- The Washington Times - Thursday, March 11, 2004

KINGSTON, Jamaica — Ousted Haitian President Jean-Bertrand Aristide and his wife will travel to Jamaica next week, returning to the Caribbean less than three weeks after fleeing into exile, Jamaica’s prime minister said yesterday .

Mr. Aristide, ousted Feb. 29 at the height of a popular rebellion, currently is staying in the Central African Republic while seeking long-term asylum elsewhere.

Mr. Aristide wants to be reunited with his two young daughters, who are in New York, Prime Minister P.J. Patterson said. The girls were sent there to stay with the mother of Mr. Aristide’s American wife, Mildred, for their safety.

Mr. Patterson said Mr. Aristide was not seeking political asylum in Jamaica, where he will stay for up to 10 weeks.

“Mister Aristide has expressed a wish to return temporarily to the Caribbean with his wife and to be reunited with their two young children, who are currently in the United States,” Mr. Patterson said in a statement.

He added that Mr. Aristide was finalizing plans for “permanent residence outside of the region,” although he did not say where.

Mr. Aristide is expected to arrive early next week, Mr. Patterson said.

Mr. Aristide says he still is Haiti’s legitimate leader and has accused the U.S. government of forcing him from his post.

The United States has denied those accusations.

In Haiti, the new prime minister, Gerard Latortue, began choosing a Cabinet yesterday and insisted that ridding the population of weapons is a top priority.

U.S. Army Gen. James Hill said international troops would work to collect weapons ranging from “rusted M-1s to top-of-the-line Uzis.”

Both the rebels and Aristide supporters say they won’t give up their weapons until their enemies do.

Yesterday, shots were fired at a rally of hundreds of people carrying parasols with Mr. Aristide’s image through downtown Belair.

“Aristide has to come back. We don’t want Bush as president,” the protesters yelled.

They scattered when the shots were fired, and no injuries were reported.

The death toll from the monthlong rebellion and reprisal killings has risen to more than 300. With no government in charge, many corpses strewn around Port-au-Prince have been left to rot on sidewalks.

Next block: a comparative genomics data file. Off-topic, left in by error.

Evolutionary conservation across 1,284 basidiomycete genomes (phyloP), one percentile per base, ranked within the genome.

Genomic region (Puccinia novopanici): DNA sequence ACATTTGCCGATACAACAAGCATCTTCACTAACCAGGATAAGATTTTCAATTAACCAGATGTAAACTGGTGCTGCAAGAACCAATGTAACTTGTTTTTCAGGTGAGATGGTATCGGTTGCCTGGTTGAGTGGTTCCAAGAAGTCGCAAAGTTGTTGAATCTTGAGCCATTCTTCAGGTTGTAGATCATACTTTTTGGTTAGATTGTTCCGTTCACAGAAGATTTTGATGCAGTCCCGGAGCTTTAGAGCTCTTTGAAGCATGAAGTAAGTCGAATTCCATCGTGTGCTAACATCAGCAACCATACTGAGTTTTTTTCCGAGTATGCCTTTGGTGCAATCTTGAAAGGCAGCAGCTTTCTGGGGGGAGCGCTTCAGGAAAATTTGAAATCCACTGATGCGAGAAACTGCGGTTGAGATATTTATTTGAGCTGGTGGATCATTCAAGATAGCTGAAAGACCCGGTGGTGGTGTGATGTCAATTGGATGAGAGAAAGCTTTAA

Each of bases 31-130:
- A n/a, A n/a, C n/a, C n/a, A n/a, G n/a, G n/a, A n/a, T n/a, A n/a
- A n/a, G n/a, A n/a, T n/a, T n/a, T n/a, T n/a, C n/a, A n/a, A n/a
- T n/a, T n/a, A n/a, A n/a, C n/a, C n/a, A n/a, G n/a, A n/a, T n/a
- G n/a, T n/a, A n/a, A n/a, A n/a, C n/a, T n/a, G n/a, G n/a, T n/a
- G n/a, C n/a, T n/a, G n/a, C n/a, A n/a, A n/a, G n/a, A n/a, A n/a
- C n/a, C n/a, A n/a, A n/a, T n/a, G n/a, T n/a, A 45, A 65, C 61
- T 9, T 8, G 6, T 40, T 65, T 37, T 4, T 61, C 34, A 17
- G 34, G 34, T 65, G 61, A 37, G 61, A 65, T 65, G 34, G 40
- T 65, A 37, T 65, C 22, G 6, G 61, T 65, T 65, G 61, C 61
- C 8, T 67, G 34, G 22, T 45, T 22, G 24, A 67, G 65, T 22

At La Saline seaside slum, the body of a man shot on Tuesday remained in the street yesterday. Adults averted their eyes, but children on bicycles locked their gaze on the corpse.

“If the body stays another day, the pigs will start to eat it,” said barber Remy Ileron, 40. “This month, that’s been happening a lot.”

Mr. Latortue met yesterday with interim President Boniface Alexandre to discuss a Cabinet that he wants to include retired army Chief of Staff Herard Abraham as head of security.

Mr. Abraham supports recreating Haiti’s once-disgraced army, a key demand of rebels who helped force Mr. Aristide from office.

Aristide militants refuse to recognize the new leaders, supporting Mr. Aristide’s contention that he was forced from power by the United States and France. His lawyer in Paris said Wednesday he was considering bringing charges against ambassadors of both countries.

U.S. Ambassador James Foley, speaking in a BBC interview broadcast yesterday, said Mr. Aristide “never once said that he didn’t want to go.”

“He never said: ‘I think you are wrong. I think your assessment is wrong. I’m going to stay. I’m going to ride it out’,” Mr. Foley said. “It was all about his departure.”

A once-popular slum priest, Mr. Aristide was elected on promises to champion the poor, but lost support as misery deepened and Haitians accused his government of corruption and attacks against his political opponents.

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